Working out of remote Palmer Station, the trio has focused on defense mechanisms developed by invertebrates and seaweed involving chemicals that are unpalatable and sometimes toxic to their predators. The research also has had implications for drug development including the discovery of a substance in sea squirts that appears to fight melanoma and a seaweed protein that seems to be active against the H1N1 flu, which sparked a 2009 pandemic. Most recently, the group found a compound in an Antarctic sponge that could help in the treatment of a specific type of the deadly MRSA bacteria.

Meanwhile, McClintock, along with his colleague Richard Aronson at the Florida Institute of Technology, is also charting the movement of king crabs up the Antarctic Slope as ocean temperatures rise. The arrival of these claw-equipped predators on the Antarctic Shelf could cause incredible damage to a pristine sea floor where rare invertebrates like sponges and anemones thrive, he says.

But if the excitement of discovery brings McClintock back to Antarctica, the rapid changes he’s witnessed there make him worry for our future.

He’s studied the impacts of ocean acidification and watched a glacier that used to calve once a week now release chunks of ice four to five times a day, he says.

“You can look across from Palmer (Station) and see the ghost rookeries where, 45 years ago, there were 15,000 breeding pairs” of Adélie penguins, says McClintock by telephone from Birmingham where he is now an endowed university professor of polar and marine biology.  “Now there are 1,500 breeding pairs, which means 90 percent are gone, and we know very confidently it is because of climate change.”

The seabirds, he explains, lay their eggs the same week each year but because of climate change, unseasonable snowstorms sometimes bury the colony, and when the snow melts, the penguin eggs and chicks drown.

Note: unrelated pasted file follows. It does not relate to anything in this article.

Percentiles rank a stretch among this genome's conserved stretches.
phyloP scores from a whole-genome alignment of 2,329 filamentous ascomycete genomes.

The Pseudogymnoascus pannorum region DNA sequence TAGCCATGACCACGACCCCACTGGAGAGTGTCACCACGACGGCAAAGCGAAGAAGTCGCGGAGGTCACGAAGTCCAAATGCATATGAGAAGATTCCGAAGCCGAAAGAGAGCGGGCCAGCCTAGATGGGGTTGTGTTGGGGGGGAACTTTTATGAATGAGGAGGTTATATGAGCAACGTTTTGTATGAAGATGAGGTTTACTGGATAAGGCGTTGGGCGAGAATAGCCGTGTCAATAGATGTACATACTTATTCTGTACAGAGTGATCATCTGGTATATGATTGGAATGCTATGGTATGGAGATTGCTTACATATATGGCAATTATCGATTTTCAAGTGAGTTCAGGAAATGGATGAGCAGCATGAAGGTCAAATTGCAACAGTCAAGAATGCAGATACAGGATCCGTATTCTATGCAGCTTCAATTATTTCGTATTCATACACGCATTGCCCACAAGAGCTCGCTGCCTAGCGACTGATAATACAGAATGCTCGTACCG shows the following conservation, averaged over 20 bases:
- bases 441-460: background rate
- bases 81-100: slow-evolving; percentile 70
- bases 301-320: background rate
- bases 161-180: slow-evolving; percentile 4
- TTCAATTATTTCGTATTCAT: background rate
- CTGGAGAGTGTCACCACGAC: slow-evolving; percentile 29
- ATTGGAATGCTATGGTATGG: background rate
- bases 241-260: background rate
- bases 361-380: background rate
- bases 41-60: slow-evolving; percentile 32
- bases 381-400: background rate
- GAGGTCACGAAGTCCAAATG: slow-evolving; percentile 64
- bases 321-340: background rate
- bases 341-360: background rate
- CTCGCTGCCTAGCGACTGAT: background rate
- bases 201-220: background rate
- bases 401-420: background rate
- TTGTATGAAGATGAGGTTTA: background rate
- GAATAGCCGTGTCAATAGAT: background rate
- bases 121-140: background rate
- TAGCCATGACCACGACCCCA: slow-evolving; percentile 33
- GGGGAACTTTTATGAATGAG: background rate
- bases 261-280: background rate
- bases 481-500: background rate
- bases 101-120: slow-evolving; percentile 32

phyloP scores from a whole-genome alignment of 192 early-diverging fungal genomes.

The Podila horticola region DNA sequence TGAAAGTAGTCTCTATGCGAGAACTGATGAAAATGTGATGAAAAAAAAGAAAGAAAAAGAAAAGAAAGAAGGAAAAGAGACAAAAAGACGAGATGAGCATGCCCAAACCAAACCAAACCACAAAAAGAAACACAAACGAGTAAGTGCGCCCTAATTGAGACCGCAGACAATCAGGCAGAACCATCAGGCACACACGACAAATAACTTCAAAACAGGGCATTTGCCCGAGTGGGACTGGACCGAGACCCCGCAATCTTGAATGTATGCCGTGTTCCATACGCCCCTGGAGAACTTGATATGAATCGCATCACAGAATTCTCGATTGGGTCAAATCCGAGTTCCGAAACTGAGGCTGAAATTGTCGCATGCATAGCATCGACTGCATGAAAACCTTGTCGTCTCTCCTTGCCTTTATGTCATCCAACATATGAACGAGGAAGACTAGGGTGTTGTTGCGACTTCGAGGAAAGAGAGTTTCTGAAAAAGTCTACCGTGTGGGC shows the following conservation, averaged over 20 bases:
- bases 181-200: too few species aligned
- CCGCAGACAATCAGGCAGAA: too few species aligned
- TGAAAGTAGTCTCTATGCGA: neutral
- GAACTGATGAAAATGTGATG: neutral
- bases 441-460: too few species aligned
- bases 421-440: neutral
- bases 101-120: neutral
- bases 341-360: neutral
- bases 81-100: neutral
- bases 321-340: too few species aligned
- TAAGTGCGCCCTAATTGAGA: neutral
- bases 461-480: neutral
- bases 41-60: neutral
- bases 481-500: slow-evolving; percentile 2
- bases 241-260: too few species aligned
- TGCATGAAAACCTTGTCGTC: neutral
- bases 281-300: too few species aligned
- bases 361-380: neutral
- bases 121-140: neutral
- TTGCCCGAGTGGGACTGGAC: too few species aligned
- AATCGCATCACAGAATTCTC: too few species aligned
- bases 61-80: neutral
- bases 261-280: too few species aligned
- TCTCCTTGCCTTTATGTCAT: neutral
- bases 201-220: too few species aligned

That’s one of the reasons, he says, he has shepherded 200 well-heeled cruise-ship passengers to the Antarctic each year for the past decade.

Experiencing a beach filled with a mass of penguins that have no fear of humans and will often wander up to inspect their two-legged visitors, seeing humpbacks surface, and hearing scientists talk about how climate change is threatening the breathtaking landscape and wildlife can bring people to tears, he says.

“These people go home as ambassadors for Antarctica. They talk to senators and politicians about climate change,” McClintock says.

That outreach has made him understand the importance of scientists letting their voices be heard. He helped start a website, UAB in Antarctica, which allows lay people an up-close look at scientific research; has traveled across the country speaking to students from third grade to college; and has lectured in front of groups including the famed Explorers Club. In fact, he says, since the United States pulled out of the Paris Accord, which laid out a plan to reduce greenhouse gas emissions, his requests for climate-change talks have increased.

Yet his message, he says, is also hopeful.

He likes to tell the story of the discovery of the ozone hole over Antarctica in the 1980s, when scientists released a paper detailing how the protective layer between earth and the sun was thinning.

“What I like to tell people is that within several years of one of the most important papers of the 20th century,” McClintock says, “we had 20 countries sitting around a table in Montreal, and they OK’d the Montreal Protocol,” which phased out products that were harmful to the ozone layer. The treaty has now been ratified by 197 parties.

Last year, McClintock says, a new paper showed that rather than expanding, the ozone hole is shrinking.

“That’s what I leave audiences with,” McClintock says. “That maybe we can get together and figure this out after all.”

James McClintock is the author of Lost Antarctica and A Naturalist Goes Fishing.